The trip culminated with me attending the American Trucking Associations (ATA) annual convention in Philadelphia with close to 2,000 delegates. This four day event showcased the latest in technology and equipment innovations along with key note speeches from world-class presenters on productivity improvement, safety, driver attraction and retention. The safety session was held by the co-pilot of the plane that successfully ditched in the Hudson River, New York and highlighted the importance of businesses having a true safety culture rather than just a compliance strategy.

A key takeout for me was the impact T&L businesses in the States experienced during the GFC. US businesses appeared to have had significantly more distress than what many Australian companies experienced. This downturn created a survival approach by business owners to improve their productivity and bottom line performances. Employers quickly embraced and committed to technology solutions to measure and report on their workers’ performance in order to make their businesses more sustainable.

I also found the use of smartphone devices to assist with fleet planning and asset management was rapidly evolving with drivers using apps on their phones rather than company provided equipment. There is a noticeable shift from traditional ‘in-house’ server based software applications to cloud-based services utilising the power of Google and the internet. Testimony to this was that there were no PDA hardware exhibitors at the convention with all software providers touting the IOS and Android platforms.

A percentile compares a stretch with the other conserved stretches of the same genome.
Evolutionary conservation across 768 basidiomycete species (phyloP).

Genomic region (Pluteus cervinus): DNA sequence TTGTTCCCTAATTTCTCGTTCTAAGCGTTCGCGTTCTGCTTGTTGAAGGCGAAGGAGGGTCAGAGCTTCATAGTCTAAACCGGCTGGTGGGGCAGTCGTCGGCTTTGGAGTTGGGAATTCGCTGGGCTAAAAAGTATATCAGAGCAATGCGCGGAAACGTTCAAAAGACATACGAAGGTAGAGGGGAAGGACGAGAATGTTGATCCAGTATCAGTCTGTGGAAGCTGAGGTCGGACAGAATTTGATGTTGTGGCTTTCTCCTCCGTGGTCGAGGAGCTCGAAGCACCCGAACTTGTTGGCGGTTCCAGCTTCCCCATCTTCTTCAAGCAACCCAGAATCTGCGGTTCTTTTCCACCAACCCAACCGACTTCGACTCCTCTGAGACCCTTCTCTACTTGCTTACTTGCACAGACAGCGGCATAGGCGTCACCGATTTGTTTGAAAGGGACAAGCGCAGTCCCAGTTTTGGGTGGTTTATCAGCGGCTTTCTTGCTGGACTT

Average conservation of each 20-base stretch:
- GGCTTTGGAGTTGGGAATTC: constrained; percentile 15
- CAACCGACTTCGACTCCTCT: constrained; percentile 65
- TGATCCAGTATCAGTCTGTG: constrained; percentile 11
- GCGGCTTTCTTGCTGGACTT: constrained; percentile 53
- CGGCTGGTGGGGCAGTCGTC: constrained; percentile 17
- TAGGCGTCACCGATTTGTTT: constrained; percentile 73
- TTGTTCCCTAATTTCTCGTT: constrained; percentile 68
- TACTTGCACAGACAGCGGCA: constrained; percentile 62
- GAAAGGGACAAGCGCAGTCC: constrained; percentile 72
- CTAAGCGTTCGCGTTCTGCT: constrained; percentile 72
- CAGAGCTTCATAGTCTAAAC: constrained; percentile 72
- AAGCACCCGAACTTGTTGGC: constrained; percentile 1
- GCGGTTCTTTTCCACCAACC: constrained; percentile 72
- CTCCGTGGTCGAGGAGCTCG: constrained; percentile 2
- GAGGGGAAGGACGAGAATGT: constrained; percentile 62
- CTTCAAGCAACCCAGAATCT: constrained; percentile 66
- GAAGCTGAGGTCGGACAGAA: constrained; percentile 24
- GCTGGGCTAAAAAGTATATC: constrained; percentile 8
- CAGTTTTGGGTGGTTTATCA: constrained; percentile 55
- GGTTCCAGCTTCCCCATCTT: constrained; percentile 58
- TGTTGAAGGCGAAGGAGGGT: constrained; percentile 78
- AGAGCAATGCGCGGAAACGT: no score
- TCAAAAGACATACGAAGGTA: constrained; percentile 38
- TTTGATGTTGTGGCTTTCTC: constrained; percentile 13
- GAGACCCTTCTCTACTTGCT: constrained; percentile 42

From a futurist point of view exhibitors also had their ‘autonomous’ trucks on show which are capable of driverless operations using a combination of radar, cameras, mapping and engine management systems.

On the HR spectrum, I found that with the US economy now showing signs of an upturn this has created a new challenge with the country experiencing significant driver shortages in long-distance operators with some firms offering up to $6,000 sign-on bonuses to attract drivers to their businesses.
The Chief Economist of the ATA provided statistics showing 89,000 new drivers were required each year to cover the loss of drivers and growth in the freight task. With a workforce of rapidly ageing drivers companies were turning to solutions such as lobbying government to automatically licence ex-military personnel where they had previously operated heavy vehicles. This initiative alone would create over 10,000 new driver positions annually. Other initiatives to attract drivers include the addition of satellite TVs, in-cab Wi-Fi and automatic gearboxes to attract younger generations along with other benefits such as medical and training expenses paid by the company.

I would like to thank the Boards of the TLISC and ISS for the opportunity of a lifetime to research the industry I have worked in for over 27 years. I am looking forward to producing the final report for distribution to key stakeholders.

Sally Wagnon
Sally Wagnon
Manager, Marketing & Communications